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30 Cards in this Set

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  • Back
earth’s crust and that portion of the upper-most mantle directly below the crust, extending down to about 70km. some sources use this term to refer to the entire earth..
region of the upper most mantle just below the lithosphere; the least rigid portion of Earth’s interior and known as the plastic layer, flowing very slowly under extreme pressure and heat.
An area within the planet representing about 80% of Earth’s total volume, with densities increasing with depth and averaging 4.5g/cm3; occurs between the core and the crust; is rich in iron and magnesium oxides and silicates.
Earth’s outer shell of crystalline surface rock, ranging from 5-60km in thickness from oceanic crust to mountain ranges. Average density of continental crust is 2.7g/cm3, whereas oceanic crust is 3.0g/cm3.
A state of equilibrium in Earth’s crust formed by the interplay between proportions of the lithosphere and the asthenosphere and the principle of buoyancy. The crust depresses under weight and recovers with its removal, for example, the melting of glacial ice. The uplift is known as isostatic rebound.
Magnetic reversal:
A polarity change in Earth’s magnetic field. With uneven regularity, the magnetic field fades to zero, then returns to full strength but with the magnetic poles reversed. Reversals have been recorded 9 times during the past 4 million years.
Elastic Rebound:
A concept describing the faulting process in Earth’s crust, in which the two sides of a fault appear locked despite the motion of adjoining pieces of crust, but w/the accumulating strain they rupture suddenly, snapping to new positions relative to each other, generating an earthquake.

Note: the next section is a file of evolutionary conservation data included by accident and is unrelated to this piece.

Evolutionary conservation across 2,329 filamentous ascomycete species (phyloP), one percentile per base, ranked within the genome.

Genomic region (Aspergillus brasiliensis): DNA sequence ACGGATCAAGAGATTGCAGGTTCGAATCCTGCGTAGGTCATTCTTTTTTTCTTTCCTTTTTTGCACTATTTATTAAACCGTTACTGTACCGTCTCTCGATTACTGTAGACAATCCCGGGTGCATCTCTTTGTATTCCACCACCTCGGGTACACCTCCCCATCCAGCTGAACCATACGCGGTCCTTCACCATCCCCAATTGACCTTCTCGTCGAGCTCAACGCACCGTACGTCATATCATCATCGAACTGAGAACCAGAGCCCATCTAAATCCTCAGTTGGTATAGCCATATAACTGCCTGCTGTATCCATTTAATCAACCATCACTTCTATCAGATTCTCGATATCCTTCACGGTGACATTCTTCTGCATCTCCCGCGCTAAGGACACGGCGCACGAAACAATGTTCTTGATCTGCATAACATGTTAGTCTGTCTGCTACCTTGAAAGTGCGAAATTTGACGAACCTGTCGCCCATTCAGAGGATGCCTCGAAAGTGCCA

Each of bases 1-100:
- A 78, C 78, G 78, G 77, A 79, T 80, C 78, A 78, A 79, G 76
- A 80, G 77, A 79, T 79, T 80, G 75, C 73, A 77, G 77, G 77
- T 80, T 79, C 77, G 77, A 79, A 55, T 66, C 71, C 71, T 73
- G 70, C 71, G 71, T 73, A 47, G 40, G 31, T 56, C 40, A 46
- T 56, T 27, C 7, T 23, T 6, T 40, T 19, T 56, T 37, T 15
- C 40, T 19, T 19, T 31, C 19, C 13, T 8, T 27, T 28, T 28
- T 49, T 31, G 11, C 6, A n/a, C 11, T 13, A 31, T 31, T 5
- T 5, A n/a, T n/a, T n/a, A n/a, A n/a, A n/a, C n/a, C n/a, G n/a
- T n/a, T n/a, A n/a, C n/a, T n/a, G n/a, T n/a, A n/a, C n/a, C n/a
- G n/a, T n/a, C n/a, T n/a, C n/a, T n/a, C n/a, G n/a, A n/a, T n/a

A lahar is a type of mudflow composed of pyroclastic material and water that flows down from a volcano, typically along a river valley.
pyroclastic flow:
are a common and devastating result of some volcanic eruptions. They are fast-moving fluidized bodies of hot gas, ash and rock (collectively known as tephra) which can travel away from the vent at up to 150 km/h.
Composite Volcano:
A volcano formed by a sequence of explosive volcanic eruptions; steep-sided, conical shape.
Shield Volcano:
A symmetrical mountain landform built from effusive eruptions. Typical of the Hawaiian volcanoes.
An interior sunken portion of a composite volcanoes crater, usually steep sided and circular.
Continental Crust
is granite, high in silica, low density, 2.7g/cm3
Oceaninc Crust
is basalt, denser than contental crust, 3.0g/cm3
Three kinds of rocks
igneous, sedimentary, and metamorphic
Igneous Rock
molten state, granite, basalt, rhyolite, from magma, 90% earths crust
Sedimentary Rock
involves lithofication, cementation, compaction and hardening, sandstone, shale, limestone, and coal
Metamorphic rock
from parent material, foliated, non-foliated texture
Earth's Age
4.567 billion years
Outer Core
molten metallic minerals, w/light density
Plate Tectonics
include upwelling of magma, lithosphere plate movements, sea floor spreading, earthquakes, volcanic activity
seafloor spreading
builds suboceanic mountain ranges
midoceanic ridges
submarine mnt ranges, upwelling flows of magma, intense hypothermal activity
Divergent Boundaries:
sea floor spreading, occur at mid ocean ridges, spreading apart.
convergent boundaries
collision zones, continental and oceanic lithosphere collide.
transform boundaries
plates slide past one another
Normal Fault
forces pull rocks apart
Reverse fault
rocks move upward
strike slip fault
transform fault, right lateral or left lateral.
Location of volcanos
along subduction zones, sea-floor spreading, hot spots.